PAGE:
JdbcBeanDefinitionReader beanReader = new JdbcBeanDefinitionReader(beanFactory);
		beanReader.setJdbcTemplate(jdbcTemplate);
		beanReader.loadBeanDefinitions("SELECT beanName, property, value FROM coffee_beans"); // we don't want to include id
		
		System.out.println();
		System.out.println("Number of Spring Beans in container: " + beanFactory.getBeanDefinitionCount());
		CoffeeBean robusta = (CoffeeBean) beanFactory.getBean("robusta");
		
		Seed arabica = (Seed) beanFactory.getBean("arabica");
		Seed barako = (Seed) beanFactory.getBean("barako");
		
		System.out.println("robusta: " + robusta);
		System.out.println("arabica: " + arabica);
		System.out.println("barako: " + barako);
	}
	
	private void readRecords() {
		System.out.println("Reading Spring Bean records...");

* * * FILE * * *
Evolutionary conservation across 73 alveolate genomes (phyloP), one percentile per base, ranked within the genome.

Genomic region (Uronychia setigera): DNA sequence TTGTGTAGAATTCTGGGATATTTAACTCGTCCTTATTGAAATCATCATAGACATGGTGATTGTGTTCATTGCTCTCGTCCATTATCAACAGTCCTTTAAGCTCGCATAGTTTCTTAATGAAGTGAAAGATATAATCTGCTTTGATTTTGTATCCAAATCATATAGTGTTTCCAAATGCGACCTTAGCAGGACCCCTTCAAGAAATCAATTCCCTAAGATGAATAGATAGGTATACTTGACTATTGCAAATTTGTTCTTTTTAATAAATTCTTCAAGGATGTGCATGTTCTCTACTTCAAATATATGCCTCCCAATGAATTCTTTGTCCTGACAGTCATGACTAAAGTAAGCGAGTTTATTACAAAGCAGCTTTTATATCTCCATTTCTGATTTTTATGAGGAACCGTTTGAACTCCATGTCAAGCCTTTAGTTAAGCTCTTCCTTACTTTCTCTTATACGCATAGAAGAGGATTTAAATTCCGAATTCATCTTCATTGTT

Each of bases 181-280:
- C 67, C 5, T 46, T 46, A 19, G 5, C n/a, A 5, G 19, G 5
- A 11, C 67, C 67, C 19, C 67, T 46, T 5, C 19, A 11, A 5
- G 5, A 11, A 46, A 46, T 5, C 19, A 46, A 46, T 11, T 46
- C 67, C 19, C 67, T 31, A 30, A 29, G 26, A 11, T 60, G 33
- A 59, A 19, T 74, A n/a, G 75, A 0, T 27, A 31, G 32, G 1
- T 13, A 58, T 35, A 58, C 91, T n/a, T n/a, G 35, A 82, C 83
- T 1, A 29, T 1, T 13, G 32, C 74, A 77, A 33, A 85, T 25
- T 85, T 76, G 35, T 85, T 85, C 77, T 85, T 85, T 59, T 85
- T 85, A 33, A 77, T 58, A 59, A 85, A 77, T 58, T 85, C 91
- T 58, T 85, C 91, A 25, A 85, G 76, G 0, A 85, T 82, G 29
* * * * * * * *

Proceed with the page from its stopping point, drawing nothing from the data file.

System.out.printf("%-30.30s  %-30.30s %-30.30s%n", "Bean Name", "Property", "Value");
		jdbcTemplate.query("SELECT * FROM coffee_beans", new RowCallbackHandler() {

			public void processRow(ResultSet rs) throws SQLException {
				System.out.printf("%-30.30s  %-30.30s %-30.50s%n", rs.getString("beanName"), rs.getString("property"), rs.getString("value"));
			}
			
		});
	}
}


This article is about JdbcBeanDefinitionReader so we’ll go straight to the run() method. For explanations concerning Spring Boot and its annotations (e.g. @SpringBootApplication, @Autowired), have look at Spring Boot JDBC Example or Spring Boot and JPA Example.
First off, we created a database and populated it with a bean name, property and value. As stated above, JdbcBeanDefinitionReader expects columns for bean name, property name and value as String. The format for each are identical to the properties format recognized by PropertiesBeanDefinitionReader. We can look at it this way: